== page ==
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Nigeria’s ‘free phones for farmers’ plan reveals incoherence of rural strategy

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In 4Q12, Nigeria’s Federal Ministry of Agriculture and Rural Development announced plans for a program under which free phones would be distributed to farmers. The news sparked controversy, an indicator of the extent to which many Nigerians have lost trust in government initiatives, though poor and fragmented communication from the government is also to blame. Criticism of the move came from political opposition, industry observers and ordinary people. The most common complaint from the public was that mobile phones would be of no use to farmers, who instead need tractors, fertilizers, storage areas and processing facilities. Reactions were mixed among telecoms-industry experts. Many feared that the project would soon become a white elephant, financially beneficial only to corrupt officials. But the project could be of good use if implemented in a transparent way.

With its hand most likely forced by the criticism, the Ministry of Agriculture and Rural Development eventually released more details about the project, implemented in mid-January. Initial reports had indicated that the government planned to spend NGN60bn ($381m) to buy phones and distribute them to farmers, but the minister in charge has since stated that there will be no direct procurement of phones by the federal government and that there is “no NGN60bn anywhere to be used to buy cell phones.”

According to the minister, farmers will acquire mobile phones through network operators in their locality, paying for the devices with vouchers issued by the government. The authorities say they will work in partnership with mobile operators, which will sell the devices through their retail outlets. Once a farmer buys a phone and a SIM card, an e-wallet account will be opened through which he can receive vouchers to buy fertilizer and seeds at subsidized rates.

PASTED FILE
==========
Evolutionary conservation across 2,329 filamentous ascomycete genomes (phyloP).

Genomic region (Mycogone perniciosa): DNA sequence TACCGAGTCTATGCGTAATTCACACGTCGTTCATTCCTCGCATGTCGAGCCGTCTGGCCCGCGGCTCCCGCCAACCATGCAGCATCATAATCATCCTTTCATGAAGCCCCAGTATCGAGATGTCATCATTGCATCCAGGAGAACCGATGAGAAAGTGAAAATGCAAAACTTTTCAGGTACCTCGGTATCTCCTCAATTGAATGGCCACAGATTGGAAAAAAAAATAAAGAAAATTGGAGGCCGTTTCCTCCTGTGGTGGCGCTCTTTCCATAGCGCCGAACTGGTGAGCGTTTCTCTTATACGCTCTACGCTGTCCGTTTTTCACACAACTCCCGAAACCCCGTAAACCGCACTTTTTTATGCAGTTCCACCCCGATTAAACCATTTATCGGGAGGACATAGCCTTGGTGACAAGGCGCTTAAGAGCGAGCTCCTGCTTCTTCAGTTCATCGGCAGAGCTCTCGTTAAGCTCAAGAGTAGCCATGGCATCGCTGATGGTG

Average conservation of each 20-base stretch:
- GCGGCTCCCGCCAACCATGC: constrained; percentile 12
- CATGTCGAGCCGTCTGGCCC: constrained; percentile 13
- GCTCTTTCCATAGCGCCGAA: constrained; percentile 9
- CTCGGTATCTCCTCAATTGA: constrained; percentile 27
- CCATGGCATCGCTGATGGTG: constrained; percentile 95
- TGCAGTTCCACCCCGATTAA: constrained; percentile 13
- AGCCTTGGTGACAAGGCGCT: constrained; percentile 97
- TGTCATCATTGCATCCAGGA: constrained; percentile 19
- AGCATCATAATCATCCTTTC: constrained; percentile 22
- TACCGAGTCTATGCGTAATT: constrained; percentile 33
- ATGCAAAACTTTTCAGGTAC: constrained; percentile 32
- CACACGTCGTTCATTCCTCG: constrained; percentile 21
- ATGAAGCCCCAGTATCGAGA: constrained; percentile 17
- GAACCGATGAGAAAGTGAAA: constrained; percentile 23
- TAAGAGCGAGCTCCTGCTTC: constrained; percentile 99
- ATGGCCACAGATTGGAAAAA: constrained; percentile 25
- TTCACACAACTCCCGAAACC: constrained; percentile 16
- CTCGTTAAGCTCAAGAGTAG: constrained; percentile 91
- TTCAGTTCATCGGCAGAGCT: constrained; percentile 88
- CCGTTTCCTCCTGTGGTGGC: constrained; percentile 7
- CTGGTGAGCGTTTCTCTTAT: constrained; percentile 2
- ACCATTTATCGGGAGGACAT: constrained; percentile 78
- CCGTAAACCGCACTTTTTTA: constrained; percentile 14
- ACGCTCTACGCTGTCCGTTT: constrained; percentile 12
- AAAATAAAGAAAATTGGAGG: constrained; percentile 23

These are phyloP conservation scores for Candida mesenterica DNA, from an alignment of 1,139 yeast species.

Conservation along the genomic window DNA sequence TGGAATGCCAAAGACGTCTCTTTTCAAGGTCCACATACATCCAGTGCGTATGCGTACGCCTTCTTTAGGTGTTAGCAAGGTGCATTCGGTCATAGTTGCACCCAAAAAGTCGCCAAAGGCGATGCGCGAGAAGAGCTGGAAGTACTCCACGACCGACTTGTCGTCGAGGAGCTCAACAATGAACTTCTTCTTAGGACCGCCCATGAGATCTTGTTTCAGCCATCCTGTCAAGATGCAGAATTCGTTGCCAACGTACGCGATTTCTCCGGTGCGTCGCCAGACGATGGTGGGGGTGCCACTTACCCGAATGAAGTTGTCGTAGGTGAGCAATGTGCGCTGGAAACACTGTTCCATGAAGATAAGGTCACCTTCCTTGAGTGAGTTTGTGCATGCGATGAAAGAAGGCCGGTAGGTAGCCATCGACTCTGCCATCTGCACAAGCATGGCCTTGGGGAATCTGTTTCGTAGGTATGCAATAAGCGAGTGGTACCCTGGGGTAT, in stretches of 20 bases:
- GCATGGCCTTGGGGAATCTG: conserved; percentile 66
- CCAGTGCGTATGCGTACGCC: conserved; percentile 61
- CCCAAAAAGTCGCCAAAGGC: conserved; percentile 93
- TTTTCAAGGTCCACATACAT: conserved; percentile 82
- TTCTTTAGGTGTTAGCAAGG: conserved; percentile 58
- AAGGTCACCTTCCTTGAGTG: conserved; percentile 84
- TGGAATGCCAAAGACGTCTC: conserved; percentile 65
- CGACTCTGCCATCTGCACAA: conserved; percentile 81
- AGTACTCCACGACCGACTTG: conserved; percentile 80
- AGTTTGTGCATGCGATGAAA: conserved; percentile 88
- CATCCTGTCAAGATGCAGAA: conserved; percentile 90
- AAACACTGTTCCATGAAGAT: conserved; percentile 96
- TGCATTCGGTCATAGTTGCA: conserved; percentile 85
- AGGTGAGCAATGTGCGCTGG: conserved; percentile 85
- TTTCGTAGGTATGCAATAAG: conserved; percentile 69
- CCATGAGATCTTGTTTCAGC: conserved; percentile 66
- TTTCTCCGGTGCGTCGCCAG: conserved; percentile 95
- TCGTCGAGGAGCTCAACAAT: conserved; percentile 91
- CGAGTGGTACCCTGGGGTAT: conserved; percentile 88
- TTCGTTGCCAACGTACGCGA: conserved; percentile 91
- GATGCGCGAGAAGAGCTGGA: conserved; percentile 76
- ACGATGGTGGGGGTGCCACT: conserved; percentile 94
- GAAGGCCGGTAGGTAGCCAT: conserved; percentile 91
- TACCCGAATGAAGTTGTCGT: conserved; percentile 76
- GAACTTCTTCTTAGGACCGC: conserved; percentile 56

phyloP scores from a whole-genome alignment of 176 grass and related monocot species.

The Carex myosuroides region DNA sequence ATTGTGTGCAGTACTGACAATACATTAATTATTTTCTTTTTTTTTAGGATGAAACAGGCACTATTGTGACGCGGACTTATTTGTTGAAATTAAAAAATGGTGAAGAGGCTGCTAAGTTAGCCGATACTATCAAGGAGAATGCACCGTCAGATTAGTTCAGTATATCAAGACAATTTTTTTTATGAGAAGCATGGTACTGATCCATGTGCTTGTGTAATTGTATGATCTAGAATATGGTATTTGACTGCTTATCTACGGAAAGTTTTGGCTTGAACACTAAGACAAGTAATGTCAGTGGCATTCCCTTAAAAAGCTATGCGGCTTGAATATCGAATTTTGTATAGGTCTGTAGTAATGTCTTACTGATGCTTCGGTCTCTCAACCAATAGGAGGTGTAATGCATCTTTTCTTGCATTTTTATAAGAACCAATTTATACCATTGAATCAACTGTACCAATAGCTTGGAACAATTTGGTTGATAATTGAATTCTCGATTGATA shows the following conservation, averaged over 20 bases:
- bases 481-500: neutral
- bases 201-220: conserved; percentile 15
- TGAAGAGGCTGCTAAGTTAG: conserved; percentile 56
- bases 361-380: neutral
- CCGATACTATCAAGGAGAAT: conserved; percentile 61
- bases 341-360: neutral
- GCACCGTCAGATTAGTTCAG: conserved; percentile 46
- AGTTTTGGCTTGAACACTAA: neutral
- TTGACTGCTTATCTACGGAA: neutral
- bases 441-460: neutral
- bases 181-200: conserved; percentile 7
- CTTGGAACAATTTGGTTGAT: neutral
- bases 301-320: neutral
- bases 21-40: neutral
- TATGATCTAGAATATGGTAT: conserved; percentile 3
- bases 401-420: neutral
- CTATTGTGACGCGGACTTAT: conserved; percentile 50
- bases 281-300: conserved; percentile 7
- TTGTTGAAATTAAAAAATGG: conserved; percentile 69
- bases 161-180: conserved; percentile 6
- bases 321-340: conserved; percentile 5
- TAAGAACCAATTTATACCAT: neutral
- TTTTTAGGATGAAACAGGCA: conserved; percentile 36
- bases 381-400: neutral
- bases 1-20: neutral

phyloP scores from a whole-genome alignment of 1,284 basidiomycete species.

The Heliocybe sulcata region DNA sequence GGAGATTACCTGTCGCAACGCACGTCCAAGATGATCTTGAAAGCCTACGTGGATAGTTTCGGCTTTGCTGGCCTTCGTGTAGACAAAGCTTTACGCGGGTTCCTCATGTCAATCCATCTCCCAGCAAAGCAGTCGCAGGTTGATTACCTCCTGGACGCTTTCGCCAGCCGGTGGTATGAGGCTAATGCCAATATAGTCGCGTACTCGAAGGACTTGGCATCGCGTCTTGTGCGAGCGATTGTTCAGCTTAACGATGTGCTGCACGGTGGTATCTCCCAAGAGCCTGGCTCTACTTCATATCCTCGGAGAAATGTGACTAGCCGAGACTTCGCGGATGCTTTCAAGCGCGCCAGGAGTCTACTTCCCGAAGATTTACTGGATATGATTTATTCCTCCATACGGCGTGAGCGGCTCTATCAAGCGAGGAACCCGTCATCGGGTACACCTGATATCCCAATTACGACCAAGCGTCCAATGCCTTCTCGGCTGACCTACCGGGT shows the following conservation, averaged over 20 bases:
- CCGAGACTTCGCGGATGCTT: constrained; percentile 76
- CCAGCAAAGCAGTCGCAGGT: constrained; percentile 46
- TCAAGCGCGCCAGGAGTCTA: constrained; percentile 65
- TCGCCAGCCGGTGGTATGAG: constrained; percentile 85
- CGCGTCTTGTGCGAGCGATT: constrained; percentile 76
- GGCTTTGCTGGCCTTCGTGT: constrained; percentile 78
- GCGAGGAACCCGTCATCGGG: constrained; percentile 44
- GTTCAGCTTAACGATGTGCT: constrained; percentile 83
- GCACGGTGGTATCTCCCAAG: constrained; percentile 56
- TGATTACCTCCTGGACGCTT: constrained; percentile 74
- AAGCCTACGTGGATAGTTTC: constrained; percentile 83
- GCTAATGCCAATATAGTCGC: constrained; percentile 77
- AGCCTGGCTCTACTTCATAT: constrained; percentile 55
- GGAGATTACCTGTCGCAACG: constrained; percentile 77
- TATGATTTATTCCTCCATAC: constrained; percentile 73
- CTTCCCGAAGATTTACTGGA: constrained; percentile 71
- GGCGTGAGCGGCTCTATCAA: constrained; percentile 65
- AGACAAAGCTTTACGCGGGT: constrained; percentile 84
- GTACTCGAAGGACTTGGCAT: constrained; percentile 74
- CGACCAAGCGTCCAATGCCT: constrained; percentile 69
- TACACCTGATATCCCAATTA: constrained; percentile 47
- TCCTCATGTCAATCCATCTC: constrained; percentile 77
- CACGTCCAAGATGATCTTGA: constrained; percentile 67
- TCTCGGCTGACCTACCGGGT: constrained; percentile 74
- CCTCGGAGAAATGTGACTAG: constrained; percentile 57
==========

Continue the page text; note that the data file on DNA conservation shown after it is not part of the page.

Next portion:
The new details sound better than the initial press reports and rumors of random distribution of free phones to farmers, but the initiative would have been more beneficial if it had been combined with rural projects already ongoing or planned by various government bodies. For example, the Nigerian Communications Commission runs the Universal Service Provision Fund, which is dedicated to improving information and communications technology in underserved areas, including rural zones.

As for the targets themselves, the farmers, the low mobile penetration in rural Nigeria is due to a combination of lack of coverage – meaning that in certain areas a subsidized phone would be of little use – and extreme poverty, which prevents residents from acquiring devices. It is difficult to imagine such a population involved in any agricultural activity other than subsistence farming. Providing financial help via an e-wallet is commendable, however, as an initiative to assist poorer residents and to make efficient use of mobile services.

Using mobile as a tool for communication and efficiency in Africa

Although the program’s schedule and target localities have yet to be announced, we can give some credit to the Nigerian authorities for their apparent willingness to use telecoms infrastructure to improve both the conditions of rural dwellers and the efficiency with which their own social programs are implemented.

Governments in Africa should be moving toward becoming operators’ largest enterprise customers. Most ministries should be allocating resources to an “m-department” dedicated to improving communication between the government and the masses. Had the Nigerian Ministry of Agriculture and Rural Development implemented a mobile hotline accessible via short code, it would probably have conveyed its message more efficiently and avoided the controversy altogether.

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